| Ben Magara: 12 600 Lonmin jobs depend on Sibanye deal

Johannesburg – Unless its transaction with Sibanye-Stillwater is completed soon, platinum miner Lonmin  is set to retrench about 12 600 workers between 2018 and 2020.

CEO Brian Magara said “given the current exchange rate strengthening, we could actually end up accelerating more job losses if the transaction is delayed in any form”.

Sibanye-Stillwater  filed a submission to the Competition Commission to consider its proposed acquisition of Lonmin in March.

Magara said 2 000 jobs have already been lost, and a total of 1 700 are still to be shed in 2018. 

In 2019 about 5 300 jobs will be cut, with 3 600 retrenchments on the cards in 2020. These jobs will be lost in Lonmin‘s stand-alone business regardless of consolidation.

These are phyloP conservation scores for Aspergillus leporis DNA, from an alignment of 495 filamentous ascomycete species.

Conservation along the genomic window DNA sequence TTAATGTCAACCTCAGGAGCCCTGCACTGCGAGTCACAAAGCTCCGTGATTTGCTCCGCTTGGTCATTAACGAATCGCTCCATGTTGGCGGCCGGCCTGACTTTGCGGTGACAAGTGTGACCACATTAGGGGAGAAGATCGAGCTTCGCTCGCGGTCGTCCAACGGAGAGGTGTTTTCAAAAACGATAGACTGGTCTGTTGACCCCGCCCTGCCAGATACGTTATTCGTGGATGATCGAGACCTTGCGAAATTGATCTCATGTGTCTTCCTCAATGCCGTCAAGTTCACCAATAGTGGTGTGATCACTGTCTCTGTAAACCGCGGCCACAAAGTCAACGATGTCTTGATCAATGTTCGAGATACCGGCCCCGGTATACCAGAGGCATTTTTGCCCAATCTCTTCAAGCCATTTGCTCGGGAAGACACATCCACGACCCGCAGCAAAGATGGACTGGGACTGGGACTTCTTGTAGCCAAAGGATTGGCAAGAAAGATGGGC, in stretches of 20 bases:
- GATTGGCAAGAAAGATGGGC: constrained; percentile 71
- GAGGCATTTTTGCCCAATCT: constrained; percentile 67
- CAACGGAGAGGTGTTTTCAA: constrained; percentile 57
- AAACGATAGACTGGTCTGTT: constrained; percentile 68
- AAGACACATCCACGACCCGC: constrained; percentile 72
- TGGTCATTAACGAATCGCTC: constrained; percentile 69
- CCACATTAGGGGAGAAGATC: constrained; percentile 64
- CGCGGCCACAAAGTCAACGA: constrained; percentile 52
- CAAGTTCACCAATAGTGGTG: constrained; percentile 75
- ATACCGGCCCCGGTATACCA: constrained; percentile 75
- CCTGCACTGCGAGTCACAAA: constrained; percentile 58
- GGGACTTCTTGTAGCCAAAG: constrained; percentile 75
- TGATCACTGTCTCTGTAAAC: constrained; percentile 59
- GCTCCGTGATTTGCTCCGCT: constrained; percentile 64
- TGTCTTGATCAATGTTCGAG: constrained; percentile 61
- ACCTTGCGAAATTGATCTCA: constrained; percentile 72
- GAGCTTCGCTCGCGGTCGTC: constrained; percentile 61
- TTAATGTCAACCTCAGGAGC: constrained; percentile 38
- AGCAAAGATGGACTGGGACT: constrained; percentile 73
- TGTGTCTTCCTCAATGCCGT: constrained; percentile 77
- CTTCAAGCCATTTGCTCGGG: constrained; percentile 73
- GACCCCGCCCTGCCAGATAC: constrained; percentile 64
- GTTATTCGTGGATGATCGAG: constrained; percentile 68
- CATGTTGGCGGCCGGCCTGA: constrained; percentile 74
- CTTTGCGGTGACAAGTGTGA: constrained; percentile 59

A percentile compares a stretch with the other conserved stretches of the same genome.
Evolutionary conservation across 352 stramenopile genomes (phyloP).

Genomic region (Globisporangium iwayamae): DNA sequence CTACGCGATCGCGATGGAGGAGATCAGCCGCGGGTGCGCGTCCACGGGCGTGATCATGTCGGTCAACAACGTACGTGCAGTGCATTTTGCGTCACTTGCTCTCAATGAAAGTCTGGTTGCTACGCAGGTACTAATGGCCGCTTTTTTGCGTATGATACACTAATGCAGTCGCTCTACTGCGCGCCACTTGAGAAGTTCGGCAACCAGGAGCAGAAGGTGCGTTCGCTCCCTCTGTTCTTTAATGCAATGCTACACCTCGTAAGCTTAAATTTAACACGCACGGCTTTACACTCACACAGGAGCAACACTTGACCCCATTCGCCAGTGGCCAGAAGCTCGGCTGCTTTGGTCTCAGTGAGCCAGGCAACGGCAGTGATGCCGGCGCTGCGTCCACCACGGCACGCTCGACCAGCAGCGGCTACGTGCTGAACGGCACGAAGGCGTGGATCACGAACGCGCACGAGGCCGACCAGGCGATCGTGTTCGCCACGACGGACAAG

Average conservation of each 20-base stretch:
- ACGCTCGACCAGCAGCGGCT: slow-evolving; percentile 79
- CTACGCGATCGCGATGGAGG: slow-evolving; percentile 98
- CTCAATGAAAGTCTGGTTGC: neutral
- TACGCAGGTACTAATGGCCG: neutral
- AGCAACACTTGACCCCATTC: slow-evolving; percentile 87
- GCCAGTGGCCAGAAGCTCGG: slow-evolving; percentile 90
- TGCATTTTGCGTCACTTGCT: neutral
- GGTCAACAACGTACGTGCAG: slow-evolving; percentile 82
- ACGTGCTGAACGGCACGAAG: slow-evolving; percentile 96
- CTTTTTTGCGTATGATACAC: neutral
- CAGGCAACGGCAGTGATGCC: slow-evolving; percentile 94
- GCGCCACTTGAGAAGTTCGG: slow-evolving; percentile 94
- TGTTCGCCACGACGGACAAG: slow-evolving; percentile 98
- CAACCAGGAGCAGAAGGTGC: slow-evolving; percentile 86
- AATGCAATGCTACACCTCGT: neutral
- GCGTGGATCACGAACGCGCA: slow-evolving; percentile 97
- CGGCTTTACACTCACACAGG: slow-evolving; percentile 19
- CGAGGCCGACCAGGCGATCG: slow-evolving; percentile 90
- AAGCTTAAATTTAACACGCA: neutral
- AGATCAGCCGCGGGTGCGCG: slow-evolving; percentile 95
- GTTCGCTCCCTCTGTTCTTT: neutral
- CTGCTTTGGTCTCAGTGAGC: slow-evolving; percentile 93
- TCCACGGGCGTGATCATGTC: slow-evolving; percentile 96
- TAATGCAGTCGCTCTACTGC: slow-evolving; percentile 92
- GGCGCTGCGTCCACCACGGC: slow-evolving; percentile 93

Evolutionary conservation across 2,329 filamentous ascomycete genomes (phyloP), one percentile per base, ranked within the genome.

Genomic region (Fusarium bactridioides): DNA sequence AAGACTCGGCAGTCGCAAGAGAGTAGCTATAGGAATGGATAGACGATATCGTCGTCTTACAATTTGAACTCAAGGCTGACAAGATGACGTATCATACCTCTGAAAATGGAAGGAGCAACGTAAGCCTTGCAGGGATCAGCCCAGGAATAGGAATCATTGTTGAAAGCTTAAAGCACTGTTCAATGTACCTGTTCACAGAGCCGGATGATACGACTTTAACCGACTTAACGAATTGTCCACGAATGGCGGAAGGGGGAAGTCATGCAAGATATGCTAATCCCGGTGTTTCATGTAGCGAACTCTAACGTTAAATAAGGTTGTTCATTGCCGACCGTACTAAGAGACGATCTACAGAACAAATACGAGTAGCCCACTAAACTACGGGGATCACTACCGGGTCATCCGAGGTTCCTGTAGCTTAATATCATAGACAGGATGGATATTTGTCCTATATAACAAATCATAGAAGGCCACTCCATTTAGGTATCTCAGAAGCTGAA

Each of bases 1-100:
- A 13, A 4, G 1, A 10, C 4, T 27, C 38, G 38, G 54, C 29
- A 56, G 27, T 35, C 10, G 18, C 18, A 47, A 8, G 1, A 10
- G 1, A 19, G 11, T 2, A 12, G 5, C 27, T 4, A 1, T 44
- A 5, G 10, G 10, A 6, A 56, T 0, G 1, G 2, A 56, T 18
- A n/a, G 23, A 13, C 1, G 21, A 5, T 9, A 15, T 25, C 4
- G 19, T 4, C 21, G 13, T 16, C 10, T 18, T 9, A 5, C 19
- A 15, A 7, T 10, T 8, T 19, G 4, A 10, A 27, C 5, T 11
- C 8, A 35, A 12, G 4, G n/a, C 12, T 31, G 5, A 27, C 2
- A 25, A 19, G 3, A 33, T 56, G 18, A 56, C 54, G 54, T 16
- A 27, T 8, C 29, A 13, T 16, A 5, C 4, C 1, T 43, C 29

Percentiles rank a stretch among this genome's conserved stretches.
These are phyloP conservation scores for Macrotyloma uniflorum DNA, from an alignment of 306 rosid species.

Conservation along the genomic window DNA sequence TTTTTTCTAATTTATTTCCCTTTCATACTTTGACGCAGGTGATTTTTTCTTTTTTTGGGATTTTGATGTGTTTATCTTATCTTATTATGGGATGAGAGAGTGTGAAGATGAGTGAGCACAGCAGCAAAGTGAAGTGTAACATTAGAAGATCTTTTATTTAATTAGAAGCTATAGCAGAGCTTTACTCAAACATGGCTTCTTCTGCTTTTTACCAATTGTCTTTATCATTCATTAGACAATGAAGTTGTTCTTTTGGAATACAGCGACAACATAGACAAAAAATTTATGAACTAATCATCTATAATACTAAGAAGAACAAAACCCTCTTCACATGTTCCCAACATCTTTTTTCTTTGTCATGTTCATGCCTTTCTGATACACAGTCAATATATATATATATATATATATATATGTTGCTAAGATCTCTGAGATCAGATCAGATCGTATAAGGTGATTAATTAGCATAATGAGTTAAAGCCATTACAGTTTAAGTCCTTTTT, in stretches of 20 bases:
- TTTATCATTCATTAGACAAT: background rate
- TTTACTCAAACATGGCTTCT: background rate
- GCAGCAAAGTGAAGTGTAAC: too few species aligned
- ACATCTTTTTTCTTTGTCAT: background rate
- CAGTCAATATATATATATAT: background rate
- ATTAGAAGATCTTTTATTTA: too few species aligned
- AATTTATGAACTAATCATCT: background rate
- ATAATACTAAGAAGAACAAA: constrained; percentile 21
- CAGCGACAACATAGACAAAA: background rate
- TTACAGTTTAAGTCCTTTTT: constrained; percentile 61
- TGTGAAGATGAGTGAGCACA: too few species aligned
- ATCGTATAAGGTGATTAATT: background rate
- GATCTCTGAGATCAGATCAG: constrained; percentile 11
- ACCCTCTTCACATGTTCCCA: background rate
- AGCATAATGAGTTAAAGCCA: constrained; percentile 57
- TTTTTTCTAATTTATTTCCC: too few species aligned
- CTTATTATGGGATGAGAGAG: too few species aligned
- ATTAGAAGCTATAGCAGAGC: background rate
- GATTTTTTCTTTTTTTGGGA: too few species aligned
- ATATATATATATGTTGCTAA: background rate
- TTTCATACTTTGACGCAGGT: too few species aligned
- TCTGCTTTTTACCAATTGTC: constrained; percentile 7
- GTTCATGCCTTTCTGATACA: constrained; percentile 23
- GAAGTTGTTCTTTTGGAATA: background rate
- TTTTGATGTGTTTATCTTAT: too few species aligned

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In 2017 Lonmin placed its operations in its Generation 1 shafts under maintenance, namely Newman and 1B. In March 2018 it also placed the East 2 shaft under maintenance. 

Magara said 50% of job cuts were due to redundancy, and the other 50% would be shed because of the shutdown of shafts.

Lonmin chief financial officer Barrie van der Merwe said each employee would get a severance package of about R200 000.

The group expects the transaction to be finalised by the second half of 2018. 

Sibanye-Stillwater’s operations in Rustenburg are adjacent to those of Lonmin, so its proposed acquisition of Lonmin geographically makes sense, Magara said. He said it would provide opportunities for mineral mining across mine boundaries.

Lonmin released its unaudited production results for the three months ended March 31 2018 on Monday morning.

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